—Image courtesy NASA/JPL-Caltech/Cornell University
Dubbed “Block Island,” the conspicuous space rock is now the largest confirmed meteorite found on the red planet, NASA announced today.
The Mars rover Opportunity snapped the above portrait of Block Island on July 31, as it moved in closer to touch the meteorite.
Opportunity’s examinations revealed that the two-foot-wide object is an iron-nickel meteorite, although where it came from exactly is still anybody’s guess.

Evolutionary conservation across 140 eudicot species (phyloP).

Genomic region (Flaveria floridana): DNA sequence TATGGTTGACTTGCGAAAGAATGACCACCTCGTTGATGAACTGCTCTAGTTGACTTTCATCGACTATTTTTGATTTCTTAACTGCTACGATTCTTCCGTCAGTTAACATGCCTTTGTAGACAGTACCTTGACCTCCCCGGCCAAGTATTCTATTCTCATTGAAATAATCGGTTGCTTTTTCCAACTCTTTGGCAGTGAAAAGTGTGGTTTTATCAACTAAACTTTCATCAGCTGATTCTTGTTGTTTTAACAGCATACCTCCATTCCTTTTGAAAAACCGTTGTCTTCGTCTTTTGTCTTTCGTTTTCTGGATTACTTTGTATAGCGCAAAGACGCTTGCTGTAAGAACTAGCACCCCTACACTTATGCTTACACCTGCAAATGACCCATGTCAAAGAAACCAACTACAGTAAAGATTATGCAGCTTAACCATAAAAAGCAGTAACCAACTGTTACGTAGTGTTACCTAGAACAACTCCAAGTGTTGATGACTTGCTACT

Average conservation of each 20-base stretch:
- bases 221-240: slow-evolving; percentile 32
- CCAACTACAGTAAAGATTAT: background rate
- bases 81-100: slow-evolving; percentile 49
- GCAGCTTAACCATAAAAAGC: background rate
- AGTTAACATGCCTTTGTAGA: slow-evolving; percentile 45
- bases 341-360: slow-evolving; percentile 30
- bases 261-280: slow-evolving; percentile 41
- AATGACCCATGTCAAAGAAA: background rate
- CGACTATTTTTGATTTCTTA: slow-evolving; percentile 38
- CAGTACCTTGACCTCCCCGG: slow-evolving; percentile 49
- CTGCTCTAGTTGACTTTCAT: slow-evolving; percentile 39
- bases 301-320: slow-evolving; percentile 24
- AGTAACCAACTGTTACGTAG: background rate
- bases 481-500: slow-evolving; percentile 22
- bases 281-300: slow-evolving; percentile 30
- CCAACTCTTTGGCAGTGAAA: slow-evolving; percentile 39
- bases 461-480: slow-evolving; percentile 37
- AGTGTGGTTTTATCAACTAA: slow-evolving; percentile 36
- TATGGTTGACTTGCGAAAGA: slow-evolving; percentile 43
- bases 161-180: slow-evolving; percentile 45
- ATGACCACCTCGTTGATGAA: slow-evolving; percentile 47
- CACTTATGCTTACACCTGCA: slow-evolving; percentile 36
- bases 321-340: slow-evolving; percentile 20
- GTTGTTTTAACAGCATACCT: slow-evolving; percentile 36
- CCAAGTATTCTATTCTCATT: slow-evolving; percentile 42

Although Opportunity and its twin, Spirit, have found several candidate rocks during their five-plus years on Mars, Block Island is only the second official Martian meteorite.
The first—known as Heat Shield Rock, but formally named Meridiani Planum—was found in late 2004.
On the flip side, meteorites from Mars are also pretty rare, all things considered.
According to NASA, of the 24,000 or so space rocks that have been found on Earth, just 34 are known to be from Mars, presumably broken off from the red planet when something else smashed into its surface.